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sky, and the yellow mass of Cathedral Rocks rising opposite in full light, while the valley is divided equally between sunshine and shade. Pine groves and oaks almost black in the shadow are brightened up to clear redbrowns where they pass out upon the lighted plain. The Merced, upon its mirror-like expanse, here reflects deep blue from Capitan, and there the warm Cathedral gold.
LXXXVI. - THE CONQUEROR'S GRAVE.
This poem, which appeared originally in “ Putnam's Magazine,” is one of the most beautiful compositions that ever was written ; admirable in sentiment, admirable in expression. From such poetry we learn how much we owe to those poets whose genius is under the control of moral feeling ; who make the imagination and the sense of beauty ministering servants at the altar of the highest good and the highest truth.
ITHIN this lowly grave a conqueror lies ;
And yet the monument proclaims it not,
A simple name alone,
To the great world unknown,
Lean lovingly against the humble stone.
Here, in the quiet earth, they laid apart
No man of iron mold and bloody hands,
Who sought to wreak upon the cowering lands
But one of tender spirit and delicate frame,
Gentlest in mien and mind
Of gentle womankind,
Its haunt, like flowers by sunny brooks in May; Yet at the thought of others' pain, a shade
Of sweeter sadness chased the smile away.
Nor deem that when the hand that molders here Was raised in menace, realms were chilled with fear,
And armies mustered at the sign, as when
Gray captains leading bands of veteran men
Alone her task was wrought;
Alone the battle fought; Through that long strife her constant hope was staid On God alone, nor looked for other aid.
She met the hosts of sorrow with a look
That altered not beneath the frown they wore ; And soon the lowering brood were tamed, and took
Meekly her gentle rule, and frowned no more. Her soft hand put aside the assaults of wrath,
And calmly broke in twain
The fiery shafts of pain,
By that victorious hand despair was slain :
Her glory is not of this shadowy state,
Glory that with the fleeting season dies ;
But when she entered at the sapphire gate,
What joy was radiant in celestial eyes ! How heaven's bright depths with sounding welcomes rung, And flowers of heaven by shining hands were flung!
And He who, long before,
Pain, scorn, and sorrow bore,
See, as I linger here, the sun grows low;
Cool airs are murmuring that the night is near.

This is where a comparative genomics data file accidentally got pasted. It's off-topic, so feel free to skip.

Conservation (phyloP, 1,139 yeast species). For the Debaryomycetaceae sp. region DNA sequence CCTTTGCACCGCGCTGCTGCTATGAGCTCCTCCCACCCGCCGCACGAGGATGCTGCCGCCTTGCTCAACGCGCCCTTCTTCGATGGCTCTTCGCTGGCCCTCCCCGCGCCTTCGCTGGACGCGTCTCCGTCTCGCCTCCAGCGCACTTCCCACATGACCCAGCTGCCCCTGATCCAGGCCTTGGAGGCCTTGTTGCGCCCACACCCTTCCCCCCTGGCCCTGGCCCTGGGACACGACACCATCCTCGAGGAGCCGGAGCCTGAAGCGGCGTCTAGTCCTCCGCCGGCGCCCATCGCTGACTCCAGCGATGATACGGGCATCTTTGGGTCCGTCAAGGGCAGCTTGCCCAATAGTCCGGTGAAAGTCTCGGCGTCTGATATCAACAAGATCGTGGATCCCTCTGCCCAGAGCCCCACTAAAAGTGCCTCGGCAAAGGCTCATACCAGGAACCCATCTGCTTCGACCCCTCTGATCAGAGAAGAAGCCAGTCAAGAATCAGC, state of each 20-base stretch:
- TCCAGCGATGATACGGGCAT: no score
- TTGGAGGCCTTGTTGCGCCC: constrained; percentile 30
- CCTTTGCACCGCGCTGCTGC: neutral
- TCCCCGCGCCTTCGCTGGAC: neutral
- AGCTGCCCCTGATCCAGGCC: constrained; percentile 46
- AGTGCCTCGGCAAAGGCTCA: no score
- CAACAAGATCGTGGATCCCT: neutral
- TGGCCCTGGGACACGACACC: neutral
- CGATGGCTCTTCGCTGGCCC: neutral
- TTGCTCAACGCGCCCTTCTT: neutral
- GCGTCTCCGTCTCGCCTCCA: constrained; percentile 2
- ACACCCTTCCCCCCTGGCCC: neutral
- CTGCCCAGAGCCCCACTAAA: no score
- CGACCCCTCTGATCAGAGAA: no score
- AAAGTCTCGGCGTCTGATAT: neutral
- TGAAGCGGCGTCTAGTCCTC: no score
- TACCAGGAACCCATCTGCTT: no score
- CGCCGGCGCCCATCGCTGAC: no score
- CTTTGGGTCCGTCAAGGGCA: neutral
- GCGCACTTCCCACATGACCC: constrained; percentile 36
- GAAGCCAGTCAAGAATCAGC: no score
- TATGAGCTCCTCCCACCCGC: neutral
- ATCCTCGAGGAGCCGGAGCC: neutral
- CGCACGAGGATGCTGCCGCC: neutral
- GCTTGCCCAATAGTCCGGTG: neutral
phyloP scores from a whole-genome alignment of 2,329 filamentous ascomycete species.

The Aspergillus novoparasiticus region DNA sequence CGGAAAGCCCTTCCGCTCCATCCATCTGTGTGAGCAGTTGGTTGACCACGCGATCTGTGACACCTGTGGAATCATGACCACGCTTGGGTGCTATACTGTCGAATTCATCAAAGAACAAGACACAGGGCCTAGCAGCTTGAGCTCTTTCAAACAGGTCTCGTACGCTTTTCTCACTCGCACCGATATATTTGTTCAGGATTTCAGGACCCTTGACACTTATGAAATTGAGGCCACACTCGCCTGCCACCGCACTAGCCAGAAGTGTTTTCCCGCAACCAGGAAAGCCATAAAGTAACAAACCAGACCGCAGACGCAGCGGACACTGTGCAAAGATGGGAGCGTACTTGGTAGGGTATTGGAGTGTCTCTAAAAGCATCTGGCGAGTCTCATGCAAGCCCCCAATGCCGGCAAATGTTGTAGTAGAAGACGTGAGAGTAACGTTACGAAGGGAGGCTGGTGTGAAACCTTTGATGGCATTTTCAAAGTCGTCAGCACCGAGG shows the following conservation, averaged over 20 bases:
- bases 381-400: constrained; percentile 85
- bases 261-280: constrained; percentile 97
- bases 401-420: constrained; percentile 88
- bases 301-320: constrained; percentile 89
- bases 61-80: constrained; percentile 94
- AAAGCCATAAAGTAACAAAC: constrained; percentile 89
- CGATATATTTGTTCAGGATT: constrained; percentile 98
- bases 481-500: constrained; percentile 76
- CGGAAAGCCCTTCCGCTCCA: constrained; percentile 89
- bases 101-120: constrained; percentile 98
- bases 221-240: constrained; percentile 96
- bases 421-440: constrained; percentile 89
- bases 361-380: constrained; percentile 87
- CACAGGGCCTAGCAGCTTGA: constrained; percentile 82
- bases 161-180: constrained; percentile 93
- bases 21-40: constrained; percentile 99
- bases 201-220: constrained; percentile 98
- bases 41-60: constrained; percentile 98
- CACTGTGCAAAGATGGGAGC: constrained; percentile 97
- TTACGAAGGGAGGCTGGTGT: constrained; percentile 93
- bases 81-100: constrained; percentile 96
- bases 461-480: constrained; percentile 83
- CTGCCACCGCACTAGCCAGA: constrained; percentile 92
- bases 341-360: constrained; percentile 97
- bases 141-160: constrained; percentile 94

Brief is the time, I know,
The warfare scarce begun ;
The victors' names are yet too few to fill
That ministered to thee is open still.
- SONG OF THE GREEKS.
THESE stirring lines were written while the struggle between the Greeks and Turks was going on, which ended in the establishment of Greece as an independent king. dom.
GAIN to the battle, Achaians !
Our hearts bid the tyrants defiance ;
For the cross of our faith is replanted,
Ah! what though no succor advances,
A breath of submission we breathe not:
has whetted its blade.
blush for its story, Or brighten your lives with its glory!-Our women,--0, say, shall they shriek in despair, Or embrace us from conquest, with wreaths in their hair? Accursed may his memory blacken, If a coward there be who would slacken
Till we've trampled the turban, and shown ourselves worth
Old Greece lightens up with emotion !
PARENTAL ODE TO MY INFANT SON.
THOMAS HOOD was born in London in 1798, and died in 1845. He was destined for commercial pursuits, and at an early age was placed in a counting-house in his native city. Being of a delicate constitution, his health began to fail ; and at the age of fifteen he was sent to Dundee, in Scotland, to reside with some relatives. But his tastes were strongly literary; and at the age of twenty-three he embraced the profession of letters, and began to earn his bread by his pen. His life was one of severe toil, and, from his delicate health and sensitive temperament, of much suffering, always sustained, however, with manly resolution and a cheerful spirit. He wrote much, both in prose and verse. His works consist, for the most part, of collected contributions to magazines and periodicals. His novel of “Tylney Hall” was not very successful. His “Whims and Oddities,” of which three volumes were published, and his “Hood's Own,” are the most popular of his writings. “Up the Rhine” is the narrative of an imaginary tour in Germany by a family party. “Whimsicalities" is a collection of his contributions to the “ New Monthly Magazine,” of which he was at one time the editor. At the time of his death he was conducting a periodical called “ Hood's Magazine,” in which some of his best pieces appear.
Hood was a man of peculiar and original genius, which manifested itself with equal
* The Muses, nine goddesses who presided over the liberal arts. † A mountain in Greece, sacred to Apollo and the Muses.